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Remembering José Fernández

In the early morning of September 25, 2016, the world of sports lost an iconic figure. José Fernández, at just 24 years old, fell victim to a tragic boating accident off the coast of Miami Beach, Florida where he and two friends crashed into an unseen jetty. The Miami Marlins pitcher was an inspiration to many when it came to perseverance and strength—not only on the field, but also in his personal life.

Fernández was born in Santa Clara, Cuba under communist rule and attempted to escape the island but failed three separate times, each capture resulting in serving time in prison for “being a traitor to Fidel Castro.” At the age of 15, José was finally able to successfully defect from the country by boat across the Gulf of Mexico. After saving his mother from drowning amid the rough waters of the Gulf excursion, the two were eventually reunited with his father and free to start a new life in the United States.

After José played four years of varsity baseball for Brauilo Alanso High School, the Marlins offered him a $2 million signing bonus as he was beginning minor league play. After only one year in the minors, Fernández began his career in the majors and was named the 2013 National League Rookie of the Year. His ability to rise up against the negativity around him was a skill learned young and is what fueled him forward into three successful years with the MLB.

Although his career was stolen from him at an early age, many say José Fernández had the potential to be a Hall of Famer. His 2014 and 2015 seasons were cut short due to arm injuries, but the beginning of this 2016 season was highlighted by incredible statistics—averaging 12.5 strikeouts per 9 innings, the fifth-best average in major league history.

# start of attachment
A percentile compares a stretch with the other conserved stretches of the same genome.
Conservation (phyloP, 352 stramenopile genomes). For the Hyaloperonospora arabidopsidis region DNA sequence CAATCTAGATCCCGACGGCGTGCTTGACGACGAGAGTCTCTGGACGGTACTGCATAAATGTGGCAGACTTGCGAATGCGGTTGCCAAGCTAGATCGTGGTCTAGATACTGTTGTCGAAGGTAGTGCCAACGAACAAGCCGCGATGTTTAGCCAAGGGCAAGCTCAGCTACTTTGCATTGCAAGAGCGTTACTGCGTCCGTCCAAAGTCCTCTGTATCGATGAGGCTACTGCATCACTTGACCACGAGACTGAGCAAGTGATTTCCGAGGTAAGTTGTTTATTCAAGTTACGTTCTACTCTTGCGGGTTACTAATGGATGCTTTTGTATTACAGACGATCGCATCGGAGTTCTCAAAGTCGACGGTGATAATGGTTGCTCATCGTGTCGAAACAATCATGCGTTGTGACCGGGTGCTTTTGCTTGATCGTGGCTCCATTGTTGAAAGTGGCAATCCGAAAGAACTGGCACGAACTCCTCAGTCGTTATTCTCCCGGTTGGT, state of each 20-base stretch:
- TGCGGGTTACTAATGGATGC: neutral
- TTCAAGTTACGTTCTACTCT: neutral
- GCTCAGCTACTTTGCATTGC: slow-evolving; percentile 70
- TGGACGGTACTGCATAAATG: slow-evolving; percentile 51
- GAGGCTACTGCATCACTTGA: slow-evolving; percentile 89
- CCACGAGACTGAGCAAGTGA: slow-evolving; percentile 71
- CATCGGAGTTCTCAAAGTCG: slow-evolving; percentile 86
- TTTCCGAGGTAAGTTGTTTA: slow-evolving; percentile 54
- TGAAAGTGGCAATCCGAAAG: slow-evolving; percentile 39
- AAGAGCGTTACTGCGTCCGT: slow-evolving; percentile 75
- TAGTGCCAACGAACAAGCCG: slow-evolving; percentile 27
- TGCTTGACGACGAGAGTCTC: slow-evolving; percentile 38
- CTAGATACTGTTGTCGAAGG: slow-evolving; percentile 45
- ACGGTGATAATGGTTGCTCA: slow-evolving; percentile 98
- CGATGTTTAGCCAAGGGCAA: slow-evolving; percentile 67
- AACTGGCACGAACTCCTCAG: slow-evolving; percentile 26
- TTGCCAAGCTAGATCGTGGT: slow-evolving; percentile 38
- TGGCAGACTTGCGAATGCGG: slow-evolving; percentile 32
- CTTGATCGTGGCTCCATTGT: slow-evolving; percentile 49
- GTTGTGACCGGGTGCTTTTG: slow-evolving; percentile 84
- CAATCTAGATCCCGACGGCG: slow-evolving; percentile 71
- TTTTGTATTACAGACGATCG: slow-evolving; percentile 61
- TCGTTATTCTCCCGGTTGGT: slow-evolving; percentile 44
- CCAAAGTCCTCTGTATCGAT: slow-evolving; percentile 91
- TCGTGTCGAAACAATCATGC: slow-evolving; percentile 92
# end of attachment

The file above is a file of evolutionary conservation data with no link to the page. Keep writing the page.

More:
The point in Fernández’s history that really stood out was when he hit his first major-league home run. The young athlete was shocked by his accomplishment and stood at the plate to watch his ball soar over the left field fence. This action set the opposing team over the edge and managed to clear the benches, creating an incredible brawl in the middle of the game.

After reflecting on his actions and understanding where he went wrong, Fernández became a model for playing the game “the right way.” He recognized that the league he was playing in was no longer high school and claimed, “This is a professional game, and we should be professional players.”

From then on, the right-handed pitcher continued to blast homers and trot the bases, but with a simple smile on his face—a smile all should remember him for.

When you grow up in a communist state, are imprisoned three times before the age of 15, and abandon your life to start over hundreds of miles away, suddenly, standing on a mound in front of thousands doesn’t seem so overwhelming.

Taken from the world far too young, José Fernández was unable to complete some personal goals and break all of the records most professional athletes set out to break. However, he chose to tackle the life and career he was gifted with grace and poise, setting standards high and shaping the name of the game for future athletes around the world.

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